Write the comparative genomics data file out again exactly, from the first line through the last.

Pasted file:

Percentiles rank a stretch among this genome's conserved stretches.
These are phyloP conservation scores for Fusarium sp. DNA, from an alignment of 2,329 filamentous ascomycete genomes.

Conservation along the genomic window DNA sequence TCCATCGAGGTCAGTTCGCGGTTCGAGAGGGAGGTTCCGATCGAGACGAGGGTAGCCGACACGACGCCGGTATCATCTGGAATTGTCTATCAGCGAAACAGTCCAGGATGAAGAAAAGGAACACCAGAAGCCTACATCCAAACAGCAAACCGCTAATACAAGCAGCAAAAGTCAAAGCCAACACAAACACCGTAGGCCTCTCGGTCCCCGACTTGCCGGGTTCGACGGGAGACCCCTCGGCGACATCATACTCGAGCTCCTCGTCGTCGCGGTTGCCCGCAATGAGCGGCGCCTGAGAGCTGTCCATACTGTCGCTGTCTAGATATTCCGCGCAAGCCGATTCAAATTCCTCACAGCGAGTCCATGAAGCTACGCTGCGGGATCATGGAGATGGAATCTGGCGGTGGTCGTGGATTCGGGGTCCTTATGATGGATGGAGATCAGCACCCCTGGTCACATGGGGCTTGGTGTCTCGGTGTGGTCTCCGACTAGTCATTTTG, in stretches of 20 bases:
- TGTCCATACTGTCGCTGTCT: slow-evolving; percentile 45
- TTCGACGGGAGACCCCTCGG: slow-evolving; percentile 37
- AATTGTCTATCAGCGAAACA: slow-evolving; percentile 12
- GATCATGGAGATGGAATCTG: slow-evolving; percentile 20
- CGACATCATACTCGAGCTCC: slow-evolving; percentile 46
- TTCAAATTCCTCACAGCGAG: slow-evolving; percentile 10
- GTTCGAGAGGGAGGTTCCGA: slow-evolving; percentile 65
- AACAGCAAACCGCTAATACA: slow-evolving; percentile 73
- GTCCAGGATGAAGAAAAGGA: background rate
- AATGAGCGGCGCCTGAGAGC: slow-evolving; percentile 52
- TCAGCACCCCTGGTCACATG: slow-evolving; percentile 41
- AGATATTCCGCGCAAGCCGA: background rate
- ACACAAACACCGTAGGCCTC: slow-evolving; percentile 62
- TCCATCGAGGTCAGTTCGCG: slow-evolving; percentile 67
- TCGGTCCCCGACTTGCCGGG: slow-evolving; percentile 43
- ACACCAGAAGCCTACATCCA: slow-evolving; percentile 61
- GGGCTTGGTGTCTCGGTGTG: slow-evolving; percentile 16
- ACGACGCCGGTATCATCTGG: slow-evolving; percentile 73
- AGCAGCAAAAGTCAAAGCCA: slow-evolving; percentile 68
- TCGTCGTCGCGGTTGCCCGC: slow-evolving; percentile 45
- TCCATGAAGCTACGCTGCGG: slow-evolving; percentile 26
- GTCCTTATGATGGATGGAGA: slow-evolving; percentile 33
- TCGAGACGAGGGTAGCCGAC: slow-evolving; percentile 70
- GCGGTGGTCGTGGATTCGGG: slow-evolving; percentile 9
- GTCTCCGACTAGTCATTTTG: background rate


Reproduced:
Percentiles rank a stretch among this genome's conserved stretches.
These are phyloP conservation scores for Fusarium sp. DNA, from an alignment of 2,329 filamentous ascomycete genomes.

Conservation along the genomic window DNA sequence TCCATCGAGGTCAGTTCGCGGTTCGAGAGGGAGGTTCCGATCGAGACGAGGGTAGCCGACACGACGCCGGTATCATCTGGAATTGTCTATCAGCGAAACAGTCCAGGATGAAGAAAAGGAACACCAGAAGCCTACATCCAAACAGCAAACCGCTAATACAAGCAGCAAAAGTCAAAGCCAACACAAACACCGTAGGCCTCTCGGTCCCCGACTTGCCGGGTTCGACGGGAGACCCCTCGGCGACATCATACTCGAGCTCCTCGTCGTCGCGGTTGCCCGCAATGAGCGGCGCCTGAGAGCTGTCCATACTGTCGCTGTCTAGATATTCCGCGCAAGCCGATTCAAATTCCTCACAGCGAGTCCATGAAGCTACGCTGCGGGATCATGGAGATGGAATCTGGCGGTGGTCGTGGATTCGGGGTCCTTATGATGGATGGAGATCAGCACCCCTGGTCACATGGGGCTTGGTGTCTCGGTGTGGTCTCCGACTAGTCATTTTG, in stretches of 20 bases:
- TGTCCATACTGTCGCTGTCT: slow-evolving; percentile 45
- TTCGACGGGAGACCCCTCGG: slow-evolving; percentile 37
- AATTGTCTATCAGCGAAACA: slow-evolving; percentile 12
- GATCATGGAGATGGAATCTG: slow-evolving; percentile 20
- CGACATCATACTCGAGCTCC: slow-evolving; percentile 46
- TTCAAATTCCTCACAGCGAG: slow-evolving; percentile 10
- GTTCGAGAGGGAGGTTCCGA: slow-evolving; percentile 65
- AACAGCAAACCGCTAATACA: slow-evolving; percentile 73
- GTCCAGGATGAAGAAAAGGA: background rate
- AATGAGCGGCGCCTGAGAGC: slow-evolving; percentile 52
- TCAGCACCCCTGGTCACATG: slow-evolving; percentile 41
- AGATATTCCGCGCAAGCCGA: background rate
- ACACAAACACCGTAGGCCTC: slow-evolving; percentile 62
- TCCATCGAGGTCAGTTCGCG: slow-evolving; percentile 67
- TCGGTCCCCGACTTGCCGGG: slow-evolving; percentile 43
- ACACCAGAAGCCTACATCCA: slow-evolving; percentile 61
- GGGCTTGGTGTCTCGGTGTG: slow-evolving; percentile 16
- ACGACGCCGGTATCATCTGG: slow-evolving; percentile 73
- AGCAGCAAAAGTCAAAGCCA: slow-evolving; percentile 68
- TCGTCGTCGCGGTTGCCCGC: slow-evolving; percentile 45
- TCCATGAAGCTACGCTGCGG: slow-evolving; percentile 26
- GTCCTTATGATGGATGGAGA: slow-evolving; percentile 33
- TCGAGACGAGGGTAGCCGAC: slow-evolving; percentile 70
- GCGGTGGTCGTGGATTCGGG: slow-evolving; percentile 9
- GTCTCCGACTAGTCATTTTG: background rate